"No physical evidence," Cornelius responded.
"You didn't think it was worth the time to take the child to the hospital (for a medical examination)?" Hawkins persisted.
"I didn't think it was worth it to subject the child to a probative examination when there was little to no evidence to be obtained," the trooper said.
"So why subject my client to being charged with this (first-degree sexual assault) without evidence?" Hawkins asked, stepping away from the podium.
Jessica Slaubaugh, Edward Slaubaugh's daughter-in-law, testified for the prosecution on behalf of Edward Slaubaugh's late ex-wife, Margaret Lower, who died earlier this summer. Jessica Slaubaugh said Lower had seemed "really upset" in a telephone call in September 2011; several days later, in person, Lower said she'd seen her husband performing a sexual act on the alleged victim.
"She said she was coming downstairs, and when she got to the bottom step, she heard something in the living room, so she turned to walk into the living room ... she said Ed (Edward Slaubaugh) had (the child, his niece) on the couch and his head was between her legs," Jessica Slaubaugh said, tearing up. "So she hollered and told (the child) to go to her room."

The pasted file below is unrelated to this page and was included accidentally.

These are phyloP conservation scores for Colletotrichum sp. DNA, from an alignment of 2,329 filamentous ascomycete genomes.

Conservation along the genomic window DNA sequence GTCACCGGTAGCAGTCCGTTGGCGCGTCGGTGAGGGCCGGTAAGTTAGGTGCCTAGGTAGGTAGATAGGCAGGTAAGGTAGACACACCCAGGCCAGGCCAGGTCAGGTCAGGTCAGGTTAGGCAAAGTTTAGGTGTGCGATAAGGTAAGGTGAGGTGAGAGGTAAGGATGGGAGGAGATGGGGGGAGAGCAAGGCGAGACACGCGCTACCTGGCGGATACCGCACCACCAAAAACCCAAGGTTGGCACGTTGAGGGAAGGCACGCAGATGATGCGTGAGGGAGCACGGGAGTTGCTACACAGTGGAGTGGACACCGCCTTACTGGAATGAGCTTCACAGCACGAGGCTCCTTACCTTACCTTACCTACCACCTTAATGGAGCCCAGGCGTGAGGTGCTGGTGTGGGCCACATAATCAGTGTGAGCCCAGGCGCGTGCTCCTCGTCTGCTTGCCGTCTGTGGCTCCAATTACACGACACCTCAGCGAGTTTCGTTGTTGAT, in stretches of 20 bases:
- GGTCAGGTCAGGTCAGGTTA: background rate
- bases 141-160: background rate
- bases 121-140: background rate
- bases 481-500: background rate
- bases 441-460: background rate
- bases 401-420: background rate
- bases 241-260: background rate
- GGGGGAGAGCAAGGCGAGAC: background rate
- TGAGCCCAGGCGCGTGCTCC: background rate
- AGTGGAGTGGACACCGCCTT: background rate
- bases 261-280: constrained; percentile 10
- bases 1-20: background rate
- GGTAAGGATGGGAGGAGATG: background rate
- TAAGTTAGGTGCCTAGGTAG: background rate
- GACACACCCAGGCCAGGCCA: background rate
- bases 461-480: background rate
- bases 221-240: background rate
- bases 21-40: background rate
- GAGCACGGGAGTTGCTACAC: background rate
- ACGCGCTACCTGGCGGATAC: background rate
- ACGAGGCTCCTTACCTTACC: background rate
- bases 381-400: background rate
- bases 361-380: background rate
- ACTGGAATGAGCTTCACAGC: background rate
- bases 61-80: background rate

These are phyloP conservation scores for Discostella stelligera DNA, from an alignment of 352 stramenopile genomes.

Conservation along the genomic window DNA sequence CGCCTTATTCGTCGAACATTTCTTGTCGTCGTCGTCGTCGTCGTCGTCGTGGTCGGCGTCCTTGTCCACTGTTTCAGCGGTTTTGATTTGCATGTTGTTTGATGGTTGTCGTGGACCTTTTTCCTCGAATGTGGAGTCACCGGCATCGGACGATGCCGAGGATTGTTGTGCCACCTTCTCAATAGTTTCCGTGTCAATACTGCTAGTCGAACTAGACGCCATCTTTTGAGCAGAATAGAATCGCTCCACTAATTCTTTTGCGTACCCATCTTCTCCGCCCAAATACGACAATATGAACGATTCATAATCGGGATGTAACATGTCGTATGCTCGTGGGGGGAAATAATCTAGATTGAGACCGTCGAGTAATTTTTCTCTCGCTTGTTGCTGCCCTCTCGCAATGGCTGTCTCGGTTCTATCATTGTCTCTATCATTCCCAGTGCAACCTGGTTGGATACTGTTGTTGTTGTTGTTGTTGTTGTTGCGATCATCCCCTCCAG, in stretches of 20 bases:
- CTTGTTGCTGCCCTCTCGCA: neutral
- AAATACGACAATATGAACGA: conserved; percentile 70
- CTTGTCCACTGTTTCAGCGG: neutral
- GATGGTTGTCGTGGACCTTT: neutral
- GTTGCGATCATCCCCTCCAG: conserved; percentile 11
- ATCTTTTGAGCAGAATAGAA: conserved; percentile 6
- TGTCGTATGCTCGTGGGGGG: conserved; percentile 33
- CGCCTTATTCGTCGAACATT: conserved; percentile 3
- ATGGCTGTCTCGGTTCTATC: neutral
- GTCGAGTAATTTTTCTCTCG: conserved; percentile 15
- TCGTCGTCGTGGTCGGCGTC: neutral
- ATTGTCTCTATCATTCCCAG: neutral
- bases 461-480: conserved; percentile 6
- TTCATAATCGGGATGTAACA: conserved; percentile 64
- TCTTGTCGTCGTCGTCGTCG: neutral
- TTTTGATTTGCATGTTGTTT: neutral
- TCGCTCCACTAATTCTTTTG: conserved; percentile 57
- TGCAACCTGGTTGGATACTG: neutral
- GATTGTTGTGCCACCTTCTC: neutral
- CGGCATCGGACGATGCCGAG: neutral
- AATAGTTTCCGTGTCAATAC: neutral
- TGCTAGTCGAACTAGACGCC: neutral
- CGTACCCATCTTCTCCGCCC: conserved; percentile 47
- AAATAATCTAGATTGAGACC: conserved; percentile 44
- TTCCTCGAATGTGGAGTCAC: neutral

Jessica Slaubaugh said Margaret Lower had told her "Ed" was "in his underwear" at the time.
"I was shocked," Jessica Slaubaugh said, "and I told her if she didn't report it, I would."
During cross-examination, Jessica Slaubaugh admitted to knowing that Lower had accused her husband of infidelity prior to the emergence of the allegations at hand.
The defense's sole witness and Edward Slaubaugh's next-door neighbor, Dorothy Stone, said she was "shocked" when she learned about the indictment.